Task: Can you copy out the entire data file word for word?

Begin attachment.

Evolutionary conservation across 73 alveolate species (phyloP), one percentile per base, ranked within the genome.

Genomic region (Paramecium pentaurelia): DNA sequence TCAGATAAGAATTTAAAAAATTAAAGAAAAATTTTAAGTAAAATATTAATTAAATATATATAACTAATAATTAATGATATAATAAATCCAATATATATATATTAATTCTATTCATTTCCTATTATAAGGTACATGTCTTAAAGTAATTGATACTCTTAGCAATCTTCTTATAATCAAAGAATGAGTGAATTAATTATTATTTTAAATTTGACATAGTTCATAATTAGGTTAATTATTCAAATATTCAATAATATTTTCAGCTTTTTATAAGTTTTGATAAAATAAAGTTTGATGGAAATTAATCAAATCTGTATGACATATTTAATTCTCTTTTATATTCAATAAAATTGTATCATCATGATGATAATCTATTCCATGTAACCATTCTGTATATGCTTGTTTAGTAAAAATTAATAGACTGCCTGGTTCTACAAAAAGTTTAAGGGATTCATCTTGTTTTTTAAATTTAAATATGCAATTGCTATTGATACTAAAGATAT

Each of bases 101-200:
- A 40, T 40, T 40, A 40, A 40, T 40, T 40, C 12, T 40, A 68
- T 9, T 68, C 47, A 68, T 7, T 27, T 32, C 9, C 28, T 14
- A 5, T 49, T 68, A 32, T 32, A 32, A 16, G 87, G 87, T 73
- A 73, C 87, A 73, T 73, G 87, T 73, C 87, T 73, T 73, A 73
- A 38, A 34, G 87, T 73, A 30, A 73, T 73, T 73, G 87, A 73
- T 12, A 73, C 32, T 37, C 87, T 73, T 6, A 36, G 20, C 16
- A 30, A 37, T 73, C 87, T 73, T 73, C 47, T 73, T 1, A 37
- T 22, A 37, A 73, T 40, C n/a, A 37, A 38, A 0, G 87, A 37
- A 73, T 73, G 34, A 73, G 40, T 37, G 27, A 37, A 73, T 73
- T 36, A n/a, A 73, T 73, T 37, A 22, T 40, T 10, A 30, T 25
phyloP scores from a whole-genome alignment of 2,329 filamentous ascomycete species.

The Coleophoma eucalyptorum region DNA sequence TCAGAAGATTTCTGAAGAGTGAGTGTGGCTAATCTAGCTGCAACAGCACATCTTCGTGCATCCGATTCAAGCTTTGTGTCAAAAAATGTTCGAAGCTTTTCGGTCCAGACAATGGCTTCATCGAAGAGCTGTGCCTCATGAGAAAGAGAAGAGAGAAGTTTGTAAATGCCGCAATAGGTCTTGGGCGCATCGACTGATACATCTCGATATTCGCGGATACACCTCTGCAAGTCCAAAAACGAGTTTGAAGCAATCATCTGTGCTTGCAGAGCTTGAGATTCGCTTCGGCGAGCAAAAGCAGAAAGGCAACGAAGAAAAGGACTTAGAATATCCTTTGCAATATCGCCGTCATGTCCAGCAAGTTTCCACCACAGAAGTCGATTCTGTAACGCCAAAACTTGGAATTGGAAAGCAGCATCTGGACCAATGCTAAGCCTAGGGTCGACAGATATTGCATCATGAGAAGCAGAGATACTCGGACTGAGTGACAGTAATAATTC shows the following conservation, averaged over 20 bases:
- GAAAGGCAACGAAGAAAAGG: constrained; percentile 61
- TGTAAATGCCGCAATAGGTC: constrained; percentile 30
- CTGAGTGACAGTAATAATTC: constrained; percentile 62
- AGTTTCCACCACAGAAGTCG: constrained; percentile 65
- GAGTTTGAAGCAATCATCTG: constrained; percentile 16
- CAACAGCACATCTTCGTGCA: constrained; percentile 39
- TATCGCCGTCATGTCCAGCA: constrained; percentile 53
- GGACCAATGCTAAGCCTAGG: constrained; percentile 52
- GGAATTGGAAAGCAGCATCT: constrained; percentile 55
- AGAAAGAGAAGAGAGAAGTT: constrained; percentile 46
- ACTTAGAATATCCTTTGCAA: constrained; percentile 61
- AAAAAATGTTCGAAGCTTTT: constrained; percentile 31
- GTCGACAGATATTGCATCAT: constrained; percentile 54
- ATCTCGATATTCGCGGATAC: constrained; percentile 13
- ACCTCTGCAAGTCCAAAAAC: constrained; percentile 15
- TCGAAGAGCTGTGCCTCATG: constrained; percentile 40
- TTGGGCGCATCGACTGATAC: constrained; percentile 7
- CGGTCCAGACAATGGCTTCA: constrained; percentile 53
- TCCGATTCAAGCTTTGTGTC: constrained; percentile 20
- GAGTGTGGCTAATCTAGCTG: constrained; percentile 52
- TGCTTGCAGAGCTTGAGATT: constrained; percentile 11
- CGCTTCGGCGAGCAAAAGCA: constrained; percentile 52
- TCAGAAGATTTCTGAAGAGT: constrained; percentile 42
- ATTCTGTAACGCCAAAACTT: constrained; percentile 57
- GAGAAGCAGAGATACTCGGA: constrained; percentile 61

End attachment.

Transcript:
Evolutionary conservation across 73 alveolate species (phyloP), one percentile per base, ranked within the genome.

Genomic region (Paramecium pentaurelia): DNA sequence TCAGATAAGAATTTAAAAAATTAAAGAAAAATTTTAAGTAAAATATTAATTAAATATATATAACTAATAATTAATGATATAATAAATCCAATATATATATATTAATTCTATTCATTTCCTATTATAAGGTACATGTCTTAAAGTAATTGATACTCTTAGCAATCTTCTTATAATCAAAGAATGAGTGAATTAATTATTATTTTAAATTTGACATAGTTCATAATTAGGTTAATTATTCAAATATTCAATAATATTTTCAGCTTTTTATAAGTTTTGATAAAATAAAGTTTGATGGAAATTAATCAAATCTGTATGACATATTTAATTCTCTTTTATATTCAATAAAATTGTATCATCATGATGATAATCTATTCCATGTAACCATTCTGTATATGCTTGTTTAGTAAAAATTAATAGACTGCCTGGTTCTACAAAAAGTTTAAGGGATTCATCTTGTTTTTTAAATTTAAATATGCAATTGCTATTGATACTAAAGATAT

Each of bases 101-200:
- A 40, T 40, T 40, A 40, A 40, T 40, T 40, C 12, T 40, A 68
- T 9, T 68, C 47, A 68, T 7, T 27, T 32, C 9, C 28, T 14
- A 5, T 49, T 68, A 32, T 32, A 32, A 16, G 87, G 87, T 73
- A 73, C 87, A 73, T 73, G 87, T 73, C 87, T 73, T 73, A 73
- A 38, A 34, G 87, T 73, A 30, A 73, T 73, T 73, G 87, A 73
- T 12, A 73, C 32, T 37, C 87, T 73, T 6, A 36, G 20, C 16
- A 30, A 37, T 73, C 87, T 73, T 73, C 47, T 73, T 1, A 37
- T 22, A 37, A 73, T 40, C n/a, A 37, A 38, A 0, G 87, A 37
- A 73, T 73, G 34, A 73, G 40, T 37, G 27, A 37, A 73, T 73
- T 36, A n/a, A 73, T 73, T 37, A 22, T 40, T 10, A 30, T 25
phyloP scores from a whole-genome alignment of 2,329 filamentous ascomycete species.

The Coleophoma eucalyptorum region DNA sequence TCAGAAGATTTCTGAAGAGTGAGTGTGGCTAATCTAGCTGCAACAGCACATCTTCGTGCATCCGATTCAAGCTTTGTGTCAAAAAATGTTCGAAGCTTTTCGGTCCAGACAATGGCTTCATCGAAGAGCTGTGCCTCATGAGAAAGAGAAGAGAGAAGTTTGTAAATGCCGCAATAGGTCTTGGGCGCATCGACTGATACATCTCGATATTCGCGGATACACCTCTGCAAGTCCAAAAACGAGTTTGAAGCAATCATCTGTGCTTGCAGAGCTTGAGATTCGCTTCGGCGAGCAAAAGCAGAAAGGCAACGAAGAAAAGGACTTAGAATATCCTTTGCAATATCGCCGTCATGTCCAGCAAGTTTCCACCACAGAAGTCGATTCTGTAACGCCAAAACTTGGAATTGGAAAGCAGCATCTGGACCAATGCTAAGCCTAGGGTCGACAGATATTGCATCATGAGAAGCAGAGATACTCGGACTGAGTGACAGTAATAATTC shows the following conservation, averaged over 20 bases:
- GAAAGGCAACGAAGAAAAGG: constrained; percentile 61
- TGTAAATGCCGCAATAGGTC: constrained; percentile 30
- CTGAGTGACAGTAATAATTC: constrained; percentile 62
- AGTTTCCACCACAGAAGTCG: constrained; percentile 65
- GAGTTTGAAGCAATCATCTG: constrained; percentile 16
- CAACAGCACATCTTCGTGCA: constrained; percentile 39
- TATCGCCGTCATGTCCAGCA: constrained; percentile 53
- GGACCAATGCTAAGCCTAGG: constrained; percentile 52
- GGAATTGGAAAGCAGCATCT: constrained; percentile 55
- AGAAAGAGAAGAGAGAAGTT: constrained; percentile 46
- ACTTAGAATATCCTTTGCAA: constrained; percentile 61
- AAAAAATGTTCGAAGCTTTT: constrained; percentile 31
- GTCGACAGATATTGCATCAT: constrained; percentile 54
- ATCTCGATATTCGCGGATAC: constrained; percentile 13
- ACCTCTGCAAGTCCAAAAAC: constrained; percentile 15
- TCGAAGAGCTGTGCCTCATG: constrained; percentile 40
- TTGGGCGCATCGACTGATAC: constrained; percentile 7
- CGGTCCAGACAATGGCTTCA: constrained; percentile 53
- TCCGATTCAAGCTTTGTGTC: constrained; percentile 20
- GAGTGTGGCTAATCTAGCTG: constrained; percentile 52
- TGCTTGCAGAGCTTGAGATT: constrained; percentile 11
- CGCTTCGGCGAGCAAAAGCA: constrained; percentile 52
- TCAGAAGATTTCTGAAGAGT: constrained; percentile 42
- ATTCTGTAACGCCAAAACTT: constrained; percentile 57
- GAGAAGCAGAGATACTCGGA: constrained; percentile 61